••• Tuesday, May 31, 2005

Trippin' Down Memory Book Lane 

A few weeks ago, I decided it was nigh time to get started on a scrapbook for my son’s upcoming graduation party (or Congratulations Party, per The Cakers).

Much to my surprise, I actually had a thought to start this project way last fall, but then decided I should probably get his baby book done, first. (That was a joke, son.) (Well, sort of.)

Anyway, when I finally embarked upon this adventure, I didn’t know jack scrap about making a memory book. But neither did I think it any big deal. I figured I'd slap some pictures on a page, add stickers appropro, then pop it all in a photo album.

So, how hard can that be? Really?

Learn to Scrapbook in a Day (Knowing not a grommet from a dammit)
1. Go to craft store.
2. Walk down the scrapbook supply aisle.
3. Walk down the next scrapbook supply aisle.
4. Repeat steps 2 and 3, until woozy.
5. Unsuccessfully seek out section titled “Scraptards: Sturt Heer"
6. Find a blank scrap book.
7. Carry scrapbook for two aisles.
8. Put down scrapbook.
9. Find another scrapbook.
10. Carry second scrapbook for .5 aisles.
11. Put down that scrapbook.
12. Retrieve first discarded scrapbook.
13. Wonder: What the fuck?
14. At the end of the 19th row of scrapbook materials, wonder if scrapbookers are taking over the world.
15. Notice stock paper described as “acid free.”
16. Ask nearby stock clerk lady if they carry anything stronger than the “acid free.” Maybe something in an “acid-lite?”
17. Note to self: Never discuss the heyday of hallucinogens with Hobby Lobby stock clerk lady.
18. Pick out two sheets of decorative paper. One in micro-dot, the other in a windowpane check.
19. Notice a theme being revealed.
20. Pick up a sheet of stickers titled “Such a Good Boy!”
21. Get distracted by freestanding rack of 3-D stick-on thingies, offered in a strange array of themes.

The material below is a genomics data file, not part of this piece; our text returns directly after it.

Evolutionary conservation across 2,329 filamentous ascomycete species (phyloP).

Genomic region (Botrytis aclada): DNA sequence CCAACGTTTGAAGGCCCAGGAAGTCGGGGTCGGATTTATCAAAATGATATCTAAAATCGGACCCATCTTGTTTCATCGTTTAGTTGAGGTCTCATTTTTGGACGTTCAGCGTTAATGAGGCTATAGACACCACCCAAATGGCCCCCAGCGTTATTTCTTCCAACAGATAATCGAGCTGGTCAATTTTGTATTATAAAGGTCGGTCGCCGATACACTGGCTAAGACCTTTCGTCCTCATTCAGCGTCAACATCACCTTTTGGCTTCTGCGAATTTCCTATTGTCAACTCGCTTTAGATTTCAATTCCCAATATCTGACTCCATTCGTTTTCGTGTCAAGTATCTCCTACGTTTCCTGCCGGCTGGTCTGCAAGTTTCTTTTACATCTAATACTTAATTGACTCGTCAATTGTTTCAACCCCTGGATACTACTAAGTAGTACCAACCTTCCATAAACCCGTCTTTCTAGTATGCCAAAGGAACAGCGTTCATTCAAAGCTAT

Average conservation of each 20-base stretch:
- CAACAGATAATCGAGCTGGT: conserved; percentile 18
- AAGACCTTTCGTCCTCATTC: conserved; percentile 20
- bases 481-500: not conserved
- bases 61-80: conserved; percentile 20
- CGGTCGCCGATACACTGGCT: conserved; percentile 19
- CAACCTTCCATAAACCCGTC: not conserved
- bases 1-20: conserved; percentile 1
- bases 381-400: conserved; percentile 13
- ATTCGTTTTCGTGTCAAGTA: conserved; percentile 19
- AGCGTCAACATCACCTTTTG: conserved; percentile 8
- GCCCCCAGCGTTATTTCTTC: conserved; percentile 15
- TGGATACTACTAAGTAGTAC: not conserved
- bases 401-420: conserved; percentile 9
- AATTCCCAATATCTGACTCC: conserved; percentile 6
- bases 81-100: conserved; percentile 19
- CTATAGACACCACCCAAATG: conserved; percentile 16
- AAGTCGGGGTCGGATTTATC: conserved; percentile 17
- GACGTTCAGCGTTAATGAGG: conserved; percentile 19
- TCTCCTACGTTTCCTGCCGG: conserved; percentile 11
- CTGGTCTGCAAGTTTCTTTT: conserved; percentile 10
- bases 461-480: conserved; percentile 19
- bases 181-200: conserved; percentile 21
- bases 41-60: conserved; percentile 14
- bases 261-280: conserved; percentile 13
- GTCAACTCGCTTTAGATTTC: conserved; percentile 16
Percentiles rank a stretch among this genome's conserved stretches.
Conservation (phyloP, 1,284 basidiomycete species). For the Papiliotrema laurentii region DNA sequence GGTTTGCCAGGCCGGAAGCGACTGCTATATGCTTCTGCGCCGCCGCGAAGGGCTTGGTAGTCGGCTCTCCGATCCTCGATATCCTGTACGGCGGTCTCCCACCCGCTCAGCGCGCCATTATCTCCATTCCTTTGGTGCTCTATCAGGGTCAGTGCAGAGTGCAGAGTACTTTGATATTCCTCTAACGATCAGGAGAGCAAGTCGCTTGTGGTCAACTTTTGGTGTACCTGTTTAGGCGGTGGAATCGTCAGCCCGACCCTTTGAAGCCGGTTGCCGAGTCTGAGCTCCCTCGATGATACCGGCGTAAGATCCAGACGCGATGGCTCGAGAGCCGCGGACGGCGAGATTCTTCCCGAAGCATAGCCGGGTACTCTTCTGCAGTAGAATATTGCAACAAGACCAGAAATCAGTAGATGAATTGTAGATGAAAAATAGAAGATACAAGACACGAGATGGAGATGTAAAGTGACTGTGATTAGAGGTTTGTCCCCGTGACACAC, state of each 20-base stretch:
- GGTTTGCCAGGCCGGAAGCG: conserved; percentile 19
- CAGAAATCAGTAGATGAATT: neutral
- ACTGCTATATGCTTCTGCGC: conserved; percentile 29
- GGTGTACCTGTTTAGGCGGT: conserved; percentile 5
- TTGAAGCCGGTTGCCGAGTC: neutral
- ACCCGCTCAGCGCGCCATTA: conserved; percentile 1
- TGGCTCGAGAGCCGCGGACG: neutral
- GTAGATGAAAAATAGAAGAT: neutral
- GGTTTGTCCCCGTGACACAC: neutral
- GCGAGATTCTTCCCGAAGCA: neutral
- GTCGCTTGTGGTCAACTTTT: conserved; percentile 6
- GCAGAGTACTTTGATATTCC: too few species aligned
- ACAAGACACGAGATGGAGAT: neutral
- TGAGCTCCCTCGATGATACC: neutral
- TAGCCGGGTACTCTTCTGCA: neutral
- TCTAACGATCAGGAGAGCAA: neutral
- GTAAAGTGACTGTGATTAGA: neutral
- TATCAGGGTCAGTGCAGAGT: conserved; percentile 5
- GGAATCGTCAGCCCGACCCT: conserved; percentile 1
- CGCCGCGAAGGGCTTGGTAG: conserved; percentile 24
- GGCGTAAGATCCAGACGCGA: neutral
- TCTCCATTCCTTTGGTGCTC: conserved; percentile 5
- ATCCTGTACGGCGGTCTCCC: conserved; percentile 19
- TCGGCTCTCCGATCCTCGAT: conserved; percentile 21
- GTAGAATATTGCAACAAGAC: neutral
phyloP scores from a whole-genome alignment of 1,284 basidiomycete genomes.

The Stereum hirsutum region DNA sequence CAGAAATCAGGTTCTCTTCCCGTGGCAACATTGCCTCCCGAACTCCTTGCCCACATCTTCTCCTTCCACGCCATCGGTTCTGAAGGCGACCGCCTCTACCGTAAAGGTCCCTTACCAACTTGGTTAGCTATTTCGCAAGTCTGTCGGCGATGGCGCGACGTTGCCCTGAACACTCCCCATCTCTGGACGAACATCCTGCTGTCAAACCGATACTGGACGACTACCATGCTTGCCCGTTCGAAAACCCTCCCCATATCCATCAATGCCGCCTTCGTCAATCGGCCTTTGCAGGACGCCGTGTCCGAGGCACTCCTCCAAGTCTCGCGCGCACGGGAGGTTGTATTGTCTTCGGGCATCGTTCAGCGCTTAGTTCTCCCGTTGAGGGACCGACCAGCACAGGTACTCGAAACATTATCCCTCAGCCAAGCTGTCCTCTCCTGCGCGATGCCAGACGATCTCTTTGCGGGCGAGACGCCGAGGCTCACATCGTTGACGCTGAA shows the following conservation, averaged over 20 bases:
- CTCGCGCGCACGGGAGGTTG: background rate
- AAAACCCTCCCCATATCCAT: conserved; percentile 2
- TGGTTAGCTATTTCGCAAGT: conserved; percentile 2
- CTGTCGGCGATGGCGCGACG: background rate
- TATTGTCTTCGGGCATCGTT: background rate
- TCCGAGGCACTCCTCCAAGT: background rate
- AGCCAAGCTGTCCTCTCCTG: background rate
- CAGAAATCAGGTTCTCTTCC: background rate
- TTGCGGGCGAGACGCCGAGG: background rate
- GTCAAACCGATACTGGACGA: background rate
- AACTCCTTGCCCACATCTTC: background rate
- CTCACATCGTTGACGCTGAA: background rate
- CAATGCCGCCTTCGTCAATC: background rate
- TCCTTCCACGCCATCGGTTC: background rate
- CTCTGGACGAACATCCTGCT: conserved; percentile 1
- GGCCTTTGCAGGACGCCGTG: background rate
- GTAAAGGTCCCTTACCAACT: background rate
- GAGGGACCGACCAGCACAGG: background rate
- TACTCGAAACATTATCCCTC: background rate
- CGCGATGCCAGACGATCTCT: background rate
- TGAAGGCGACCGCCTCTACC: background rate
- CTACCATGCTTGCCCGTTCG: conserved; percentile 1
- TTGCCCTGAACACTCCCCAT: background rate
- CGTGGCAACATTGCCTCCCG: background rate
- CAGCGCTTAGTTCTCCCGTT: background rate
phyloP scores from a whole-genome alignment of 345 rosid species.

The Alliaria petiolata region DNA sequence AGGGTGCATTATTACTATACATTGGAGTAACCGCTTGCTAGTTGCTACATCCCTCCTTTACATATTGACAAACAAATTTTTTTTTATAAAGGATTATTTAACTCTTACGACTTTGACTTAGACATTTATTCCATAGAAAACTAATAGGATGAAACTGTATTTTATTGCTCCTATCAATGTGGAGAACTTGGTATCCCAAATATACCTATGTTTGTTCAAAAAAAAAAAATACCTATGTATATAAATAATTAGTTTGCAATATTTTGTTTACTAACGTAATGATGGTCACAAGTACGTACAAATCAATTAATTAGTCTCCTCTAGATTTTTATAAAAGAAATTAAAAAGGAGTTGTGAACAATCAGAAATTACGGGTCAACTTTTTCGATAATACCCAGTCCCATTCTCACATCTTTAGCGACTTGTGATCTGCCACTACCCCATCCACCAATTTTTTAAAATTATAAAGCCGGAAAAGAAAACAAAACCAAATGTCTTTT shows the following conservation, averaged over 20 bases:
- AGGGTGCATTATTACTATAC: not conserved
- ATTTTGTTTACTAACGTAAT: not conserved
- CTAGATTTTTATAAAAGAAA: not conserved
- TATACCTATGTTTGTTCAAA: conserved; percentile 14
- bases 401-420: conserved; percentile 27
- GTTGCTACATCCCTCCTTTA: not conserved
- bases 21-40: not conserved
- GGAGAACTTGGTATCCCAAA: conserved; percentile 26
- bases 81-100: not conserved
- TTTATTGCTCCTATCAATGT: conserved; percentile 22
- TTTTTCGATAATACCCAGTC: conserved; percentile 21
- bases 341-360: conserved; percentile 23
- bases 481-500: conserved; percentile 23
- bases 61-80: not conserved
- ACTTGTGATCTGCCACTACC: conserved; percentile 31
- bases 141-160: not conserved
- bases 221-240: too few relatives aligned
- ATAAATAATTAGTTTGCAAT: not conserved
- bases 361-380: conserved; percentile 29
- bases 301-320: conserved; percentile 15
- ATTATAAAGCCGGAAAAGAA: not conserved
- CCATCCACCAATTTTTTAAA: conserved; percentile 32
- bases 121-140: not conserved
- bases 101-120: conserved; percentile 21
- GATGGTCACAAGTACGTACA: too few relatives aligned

22. Pick up 3-D stick-on thingy representing two pine trees, bending towards one another, and tied together with rope. Real rope.
23. Wonder what possible “memory” a rope around two pine trees would represent, in a scrapbook.
24. Make up a story about the rope and pine trees, titled Mommy and Daddy Go Camping One night, after drinking a bottle of MD 20/20, daddy got all freaky, and shit, and tied mommy to this tree. Then....Well...That's how we got you! ::insert “Hurray For Me!” sticker::
25. Notice that there appears to be a sticker for everything.
26. Look for “Your First Day at Kinder-Therapy” and “Pass the Zoloft” stickers.
27. Feel smug after determining there is not a sticker for everything.
28. Develop an odd attachment to the S&M Pine Trees, and carry them for three aisles.
29. Wonder if Scrapbookers have already taken over the world.
30. Wonder if perhaps you have been scrapbooked alive, and at this very moment are wandering in a scrapbook supply aisle, inside a scrapbook, as part of some sick fuck’s doctoral thesis on The Social and Moral Implications of Voyeuristic Stickerism. Kind of like The Matrix, with less science and more glue.
31. Tell stock clerk lady “There is no spoon embellishment charm.”
32. Sniff the pine trees.
33. Put down the pine trees.
34. Walk away from the pine trees.
35. Look back once.
36. Look back twice.
37. Wonder if your therapist would consider coming out of retirement.